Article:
“Off My Mind” is a delicious and autumnal confection built of strings, pauses and the gentlest piano caresses. It speaks of a gently poppier Bryter Later, and has classic Island/Elektra singer-songwriter genius shot through it like a vein in marble. Smooth-as sax serenades as Hjalte confesses “I know I still feel the same / About you / And I do not think it will change.”

“How Am I Supposed To Feel” has touchstones of Lambchop in the way there’s so much instrumentation, brass and slide busy creating a deep and lush soundscape, paced just so, while Hjalte whispers of waiting for summer skies. There’s a certain Stuart Murdoch quality to his cadence and intimate confessional, laid over this slow burn of heartfelt melodic drama; there’s even a little shoegazey guitar resonating in there as the song climaxes.

“Thinking Of You” positively shouts of the big city; it’s big, literally brassy, all belting indiepop dancefloor drumming and riff twang. Pianist Astrid Matthesen brings some lovely girl/boy harmonising.

A cute little piano and electronica fragment sits in the interstices before the impressionistic glimmer of the title track; it’s all breath, piano and folky acoustic guitar in collusion with string-section touches; and, more useful descriptors failing, bloody gorgeous. It has that guitar warmth of Five Leaves Left and Felt’s Forever Breathes The Lonely World. Flourishes of brass and other beautifully arranged glows bring out the very best of an excellent song. “Holidays” is a darker, looser folk thing, with a real riverine flow. None of this quite captures the sonic beauty of what’s on offer here, the complexity, the sudden bursts, the swashbuckling moments and lamenting violin.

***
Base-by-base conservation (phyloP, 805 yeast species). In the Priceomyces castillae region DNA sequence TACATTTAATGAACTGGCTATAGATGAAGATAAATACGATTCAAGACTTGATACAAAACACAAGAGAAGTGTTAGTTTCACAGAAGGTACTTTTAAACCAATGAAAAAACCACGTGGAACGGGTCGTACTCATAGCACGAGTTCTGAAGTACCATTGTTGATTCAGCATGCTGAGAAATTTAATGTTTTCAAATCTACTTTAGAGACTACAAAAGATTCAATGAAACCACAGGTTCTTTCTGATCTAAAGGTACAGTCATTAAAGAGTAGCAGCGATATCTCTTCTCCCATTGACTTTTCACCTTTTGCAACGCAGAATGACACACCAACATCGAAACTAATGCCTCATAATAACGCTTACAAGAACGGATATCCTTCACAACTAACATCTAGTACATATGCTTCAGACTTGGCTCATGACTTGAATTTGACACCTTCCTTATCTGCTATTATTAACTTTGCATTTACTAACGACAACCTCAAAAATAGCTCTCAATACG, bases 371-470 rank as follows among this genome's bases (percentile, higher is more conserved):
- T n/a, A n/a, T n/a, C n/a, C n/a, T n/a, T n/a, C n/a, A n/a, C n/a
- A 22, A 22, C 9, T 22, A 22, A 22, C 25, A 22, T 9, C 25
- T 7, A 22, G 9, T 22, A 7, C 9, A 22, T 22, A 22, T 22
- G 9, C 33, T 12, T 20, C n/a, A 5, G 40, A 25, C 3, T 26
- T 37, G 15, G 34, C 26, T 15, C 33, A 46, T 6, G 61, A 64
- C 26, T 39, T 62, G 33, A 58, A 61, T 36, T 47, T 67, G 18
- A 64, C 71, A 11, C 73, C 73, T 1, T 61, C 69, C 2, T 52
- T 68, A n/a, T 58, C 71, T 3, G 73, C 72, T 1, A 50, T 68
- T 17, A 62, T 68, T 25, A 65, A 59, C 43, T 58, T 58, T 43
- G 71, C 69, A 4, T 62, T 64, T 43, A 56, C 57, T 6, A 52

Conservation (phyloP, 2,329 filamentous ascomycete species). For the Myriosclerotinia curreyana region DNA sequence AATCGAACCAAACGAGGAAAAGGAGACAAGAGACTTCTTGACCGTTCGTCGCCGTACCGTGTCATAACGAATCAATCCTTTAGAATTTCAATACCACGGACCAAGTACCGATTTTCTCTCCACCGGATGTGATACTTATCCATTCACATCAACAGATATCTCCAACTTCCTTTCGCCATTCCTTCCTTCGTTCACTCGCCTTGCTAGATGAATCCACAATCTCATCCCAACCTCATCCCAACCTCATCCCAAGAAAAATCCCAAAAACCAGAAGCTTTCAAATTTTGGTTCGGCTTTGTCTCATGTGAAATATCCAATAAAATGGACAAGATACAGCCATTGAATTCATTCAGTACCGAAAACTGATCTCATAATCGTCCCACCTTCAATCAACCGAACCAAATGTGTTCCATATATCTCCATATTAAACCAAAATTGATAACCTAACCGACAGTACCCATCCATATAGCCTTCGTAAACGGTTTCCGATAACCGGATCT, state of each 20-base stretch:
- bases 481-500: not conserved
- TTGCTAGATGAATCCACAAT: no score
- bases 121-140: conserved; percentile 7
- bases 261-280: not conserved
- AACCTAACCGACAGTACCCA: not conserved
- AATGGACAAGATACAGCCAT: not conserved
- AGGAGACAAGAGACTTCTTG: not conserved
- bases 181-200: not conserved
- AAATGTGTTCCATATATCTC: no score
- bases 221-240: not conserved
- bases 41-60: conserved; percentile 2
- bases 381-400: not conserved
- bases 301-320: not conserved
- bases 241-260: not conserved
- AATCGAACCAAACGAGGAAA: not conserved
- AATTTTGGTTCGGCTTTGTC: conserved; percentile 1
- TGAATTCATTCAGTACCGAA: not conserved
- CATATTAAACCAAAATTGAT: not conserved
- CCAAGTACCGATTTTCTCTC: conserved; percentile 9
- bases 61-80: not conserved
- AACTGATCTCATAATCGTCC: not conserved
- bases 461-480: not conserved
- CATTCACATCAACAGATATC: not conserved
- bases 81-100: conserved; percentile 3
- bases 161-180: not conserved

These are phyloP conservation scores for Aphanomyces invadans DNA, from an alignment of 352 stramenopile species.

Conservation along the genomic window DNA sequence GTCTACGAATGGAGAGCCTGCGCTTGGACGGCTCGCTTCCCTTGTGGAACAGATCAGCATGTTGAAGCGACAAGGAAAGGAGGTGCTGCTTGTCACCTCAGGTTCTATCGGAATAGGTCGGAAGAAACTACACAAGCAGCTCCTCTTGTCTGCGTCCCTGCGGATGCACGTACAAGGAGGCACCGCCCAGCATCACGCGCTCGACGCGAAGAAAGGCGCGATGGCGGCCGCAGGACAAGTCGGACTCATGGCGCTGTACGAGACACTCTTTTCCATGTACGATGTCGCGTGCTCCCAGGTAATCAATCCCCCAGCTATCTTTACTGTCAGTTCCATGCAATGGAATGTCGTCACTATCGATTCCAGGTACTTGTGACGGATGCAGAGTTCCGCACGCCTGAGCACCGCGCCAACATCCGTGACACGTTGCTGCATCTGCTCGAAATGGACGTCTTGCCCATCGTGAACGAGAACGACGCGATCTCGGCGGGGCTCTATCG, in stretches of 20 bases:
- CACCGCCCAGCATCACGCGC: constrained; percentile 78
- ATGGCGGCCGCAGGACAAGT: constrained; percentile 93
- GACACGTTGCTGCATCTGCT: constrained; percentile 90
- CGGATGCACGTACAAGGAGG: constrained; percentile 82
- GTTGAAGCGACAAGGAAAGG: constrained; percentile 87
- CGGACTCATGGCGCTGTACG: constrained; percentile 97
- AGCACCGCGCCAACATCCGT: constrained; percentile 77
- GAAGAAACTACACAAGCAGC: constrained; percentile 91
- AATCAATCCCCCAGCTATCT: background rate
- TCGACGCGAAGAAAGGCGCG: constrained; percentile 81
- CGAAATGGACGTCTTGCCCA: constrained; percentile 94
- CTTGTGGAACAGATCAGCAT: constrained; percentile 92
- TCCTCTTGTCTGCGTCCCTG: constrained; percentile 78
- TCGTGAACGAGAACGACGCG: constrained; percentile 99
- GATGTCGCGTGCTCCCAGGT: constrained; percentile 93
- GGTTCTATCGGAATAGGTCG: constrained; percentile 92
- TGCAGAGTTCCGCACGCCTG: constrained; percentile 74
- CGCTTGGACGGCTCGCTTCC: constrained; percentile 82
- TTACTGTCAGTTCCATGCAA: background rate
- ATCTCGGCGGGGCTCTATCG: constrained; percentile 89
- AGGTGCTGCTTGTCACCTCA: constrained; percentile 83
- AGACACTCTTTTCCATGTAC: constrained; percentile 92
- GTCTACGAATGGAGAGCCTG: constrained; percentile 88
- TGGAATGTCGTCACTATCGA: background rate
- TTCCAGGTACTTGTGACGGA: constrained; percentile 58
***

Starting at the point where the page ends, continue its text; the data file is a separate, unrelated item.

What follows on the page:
“Passes By” begins to usher us, not without regret toward the end, in brass and organ and an addictive percussive pitter-patter; we set sail from Hjalte’s world (for now), in “The Truth”, just his evocative murmur, piano and organ warmth, by the end his voice so gentle as he declaims: “Can our hearts not tell the truth? / The truth.”

Let’s drop any pretence of arch music criticism here. This album, wholly unexpectedly, reached its hand inside my chest and didn’t stop squeezing. Imagine Nick Drake moving to a broader musical palette and digesting Patrick Watson’s back catalogue on his way – and you’re close. It’s affecting, nuanced, lovelorn, pretty as you like, and if any of these references mean anything to you, you should own it forthwith. That’s it, really. Loved it.

Hjalte Ross’s Waves of Haste is out now on all digital service providers via Wouldn’t Waste Records, with a vinyl pressing due to be released this Friday, December 4th, on trad black and marine blue vinyl; you can pre-order direct from Hjalte at his website, here, or from Wouldn’t Waste, here.

Hjalte Ross, photographed by Jonas Bang